Gareth began by telling me he was embarrassed. I gave an encouraging nod, trying to convey that, whatever he was about to say, I had probably heard it before and certainly wouldn’t be judging him over it.
“I’ve noticed this lump,” he said. “By my bottom.”
It had been there four or five months, he said, and he’d been hoping it would go away by itself. No, it wasn’t painful or itchy and it had never bled. It was just there.
By far the commonest perianal lumps are related to piles – either the haemorrhoid itself or an associated skin tag. But that was not what I found when I examined Gareth. Instead, there was a thickened firm mass in the skin.
“I’m worried,” I told him, once he’d retaken his seat. “I’m going to refer you urgently to the hospital. We need to make sure that isn’t a form of cancer.”
Infection with human papillomavirus (HPV), which is transmitted during sex, generally results in nothing more serious than warts, but there are a few of strains that have the capacity to cause malignancy. HPV underlies virtually all cases of cervical cancer, and people of either sex can develop HPV-related malignancy on the genitalia, in the mouth, or – as I feared in Gareth’s case – the anus.
Cervical cancer is the most common HPV-related tumour, and in an initiative to prevent the disease, immunisation was introduced in 2008. HPV vaccination works best if administered before the onset of sexual activity – and hence potential exposure to HPV – so the programme was offered to girls aged 12 and 13. By 2015, however, there were mounting calls for the UK to follow the example of countries like Australia and the US, and immunise all children irrespective of gender.
The Joint Committee on Vaccination and Immunisation (JCVI) examined the issue in 2017, and was initially reluctant to extend the programme to boys. Uptake among girls was high, and the resultant herd immunity will have the effect of reducing most boys’ exposure to HPV once they became sexually active. The glaring flaw in this approach, of course, is that only heterosexual males benefit from this vicarious protection. But the JCVI’s analysis suggested that it would not be cost-effective to extend the programme to all schoolchildren in order to cover those who would later become men who have sex with men (MSM). Instead, the JCVI recommended that MSM up to the age of 45 should be offered immunisation on an ad hoc basis – even though, by definition, this would be a sexually active population in whom HPV exposure may already have occurred.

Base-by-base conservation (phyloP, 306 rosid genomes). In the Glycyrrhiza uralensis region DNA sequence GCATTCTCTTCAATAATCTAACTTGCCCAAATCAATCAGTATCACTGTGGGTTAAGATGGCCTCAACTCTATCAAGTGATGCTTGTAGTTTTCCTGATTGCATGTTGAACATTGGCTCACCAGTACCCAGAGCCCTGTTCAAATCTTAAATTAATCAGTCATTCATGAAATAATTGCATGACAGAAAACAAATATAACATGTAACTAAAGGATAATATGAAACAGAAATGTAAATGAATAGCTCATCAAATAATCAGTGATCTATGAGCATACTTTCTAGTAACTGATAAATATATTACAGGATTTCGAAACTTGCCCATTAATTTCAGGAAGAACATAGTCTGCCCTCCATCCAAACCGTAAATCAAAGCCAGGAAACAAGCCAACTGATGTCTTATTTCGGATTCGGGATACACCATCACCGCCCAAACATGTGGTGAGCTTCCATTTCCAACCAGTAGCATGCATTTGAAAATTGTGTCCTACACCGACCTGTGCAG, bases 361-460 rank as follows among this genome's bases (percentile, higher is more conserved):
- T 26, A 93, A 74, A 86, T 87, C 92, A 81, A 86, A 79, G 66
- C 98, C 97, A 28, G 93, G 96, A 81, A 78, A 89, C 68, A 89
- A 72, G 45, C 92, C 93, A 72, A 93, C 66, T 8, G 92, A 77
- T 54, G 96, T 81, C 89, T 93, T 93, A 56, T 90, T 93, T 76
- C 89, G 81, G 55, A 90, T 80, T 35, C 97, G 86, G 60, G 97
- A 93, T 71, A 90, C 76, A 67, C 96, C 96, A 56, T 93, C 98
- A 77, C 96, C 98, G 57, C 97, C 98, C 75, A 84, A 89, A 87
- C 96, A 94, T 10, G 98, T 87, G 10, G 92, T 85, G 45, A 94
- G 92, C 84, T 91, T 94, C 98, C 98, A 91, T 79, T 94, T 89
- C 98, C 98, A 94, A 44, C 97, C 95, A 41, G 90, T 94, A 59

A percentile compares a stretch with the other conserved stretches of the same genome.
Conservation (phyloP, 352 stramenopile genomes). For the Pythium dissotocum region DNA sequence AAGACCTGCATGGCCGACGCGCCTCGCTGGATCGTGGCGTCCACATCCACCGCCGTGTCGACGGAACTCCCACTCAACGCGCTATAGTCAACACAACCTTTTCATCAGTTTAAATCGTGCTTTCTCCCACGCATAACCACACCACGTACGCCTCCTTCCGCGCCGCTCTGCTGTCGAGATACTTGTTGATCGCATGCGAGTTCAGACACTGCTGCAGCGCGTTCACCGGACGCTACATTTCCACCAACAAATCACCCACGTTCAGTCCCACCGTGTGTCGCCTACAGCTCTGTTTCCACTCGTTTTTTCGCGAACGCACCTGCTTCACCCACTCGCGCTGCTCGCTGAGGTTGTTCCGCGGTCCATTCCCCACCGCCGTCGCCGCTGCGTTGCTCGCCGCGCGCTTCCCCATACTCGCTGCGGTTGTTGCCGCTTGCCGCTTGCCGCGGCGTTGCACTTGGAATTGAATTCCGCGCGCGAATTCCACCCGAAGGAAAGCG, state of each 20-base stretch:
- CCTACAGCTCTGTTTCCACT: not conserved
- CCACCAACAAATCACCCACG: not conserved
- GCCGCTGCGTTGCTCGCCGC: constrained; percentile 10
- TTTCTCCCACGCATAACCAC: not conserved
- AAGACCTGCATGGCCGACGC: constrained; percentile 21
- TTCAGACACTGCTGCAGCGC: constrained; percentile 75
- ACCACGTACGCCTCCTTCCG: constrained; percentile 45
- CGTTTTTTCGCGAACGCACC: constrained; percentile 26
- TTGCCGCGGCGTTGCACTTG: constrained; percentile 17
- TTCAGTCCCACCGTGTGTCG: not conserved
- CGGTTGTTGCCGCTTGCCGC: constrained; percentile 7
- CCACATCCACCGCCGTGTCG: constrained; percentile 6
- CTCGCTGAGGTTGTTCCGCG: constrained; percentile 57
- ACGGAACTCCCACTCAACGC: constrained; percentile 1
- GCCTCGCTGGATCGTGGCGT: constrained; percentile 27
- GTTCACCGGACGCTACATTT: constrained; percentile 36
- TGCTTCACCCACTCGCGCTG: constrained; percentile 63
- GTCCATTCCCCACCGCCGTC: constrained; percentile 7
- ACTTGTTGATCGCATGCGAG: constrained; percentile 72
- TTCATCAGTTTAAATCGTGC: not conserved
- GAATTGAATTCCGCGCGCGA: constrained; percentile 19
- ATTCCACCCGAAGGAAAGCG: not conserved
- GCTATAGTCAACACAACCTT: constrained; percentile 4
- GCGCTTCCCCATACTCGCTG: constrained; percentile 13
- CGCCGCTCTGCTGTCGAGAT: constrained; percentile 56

The JCVI’s recommendation provoked a backlash, with the Terrence Higgins Trust, a leading campaigner for gender-neutral vaccination, describing it as “deeply disappointing”. Too narrow a focus on cost-effectiveness had left the JCVI open to accusations of discrimination on the basis of sexual orientation. Alternative modelling of cost-benefit was swiftly commissioned, which – I imagine to everyone’s relief – supported extending the programme. Gender-neutral HPV immunisation was rolled out in England this September, with the other home nations soon to follow suit.
Biopsy confirmed my suspicions about Gareth’s lump. Fortunately his anal cancer showed no signs of having spread. Most cases require chemotherapy and radiotherapy, but Gareth’s should hopefully have been cured by surgical excision.
Thanks to gender-neutral vaccination, the next generation should see far fewer men like Gareth developing HPV-related malignancy. There is one sour note, though – the refusal of the government (which in the case of jabs such as MMR appears passionate about improving uptake) to fund a “catch-up” programme to immunise those boys who missed out when only girls were eligible. Otherwise, in 20-30 years time there will be a cohort of male patients left wondering if their cancers might actually have been prevented had they been treated equally to their peers.
This article appears in the 30 Oct 2019 issue of the New Statesman, Britain alone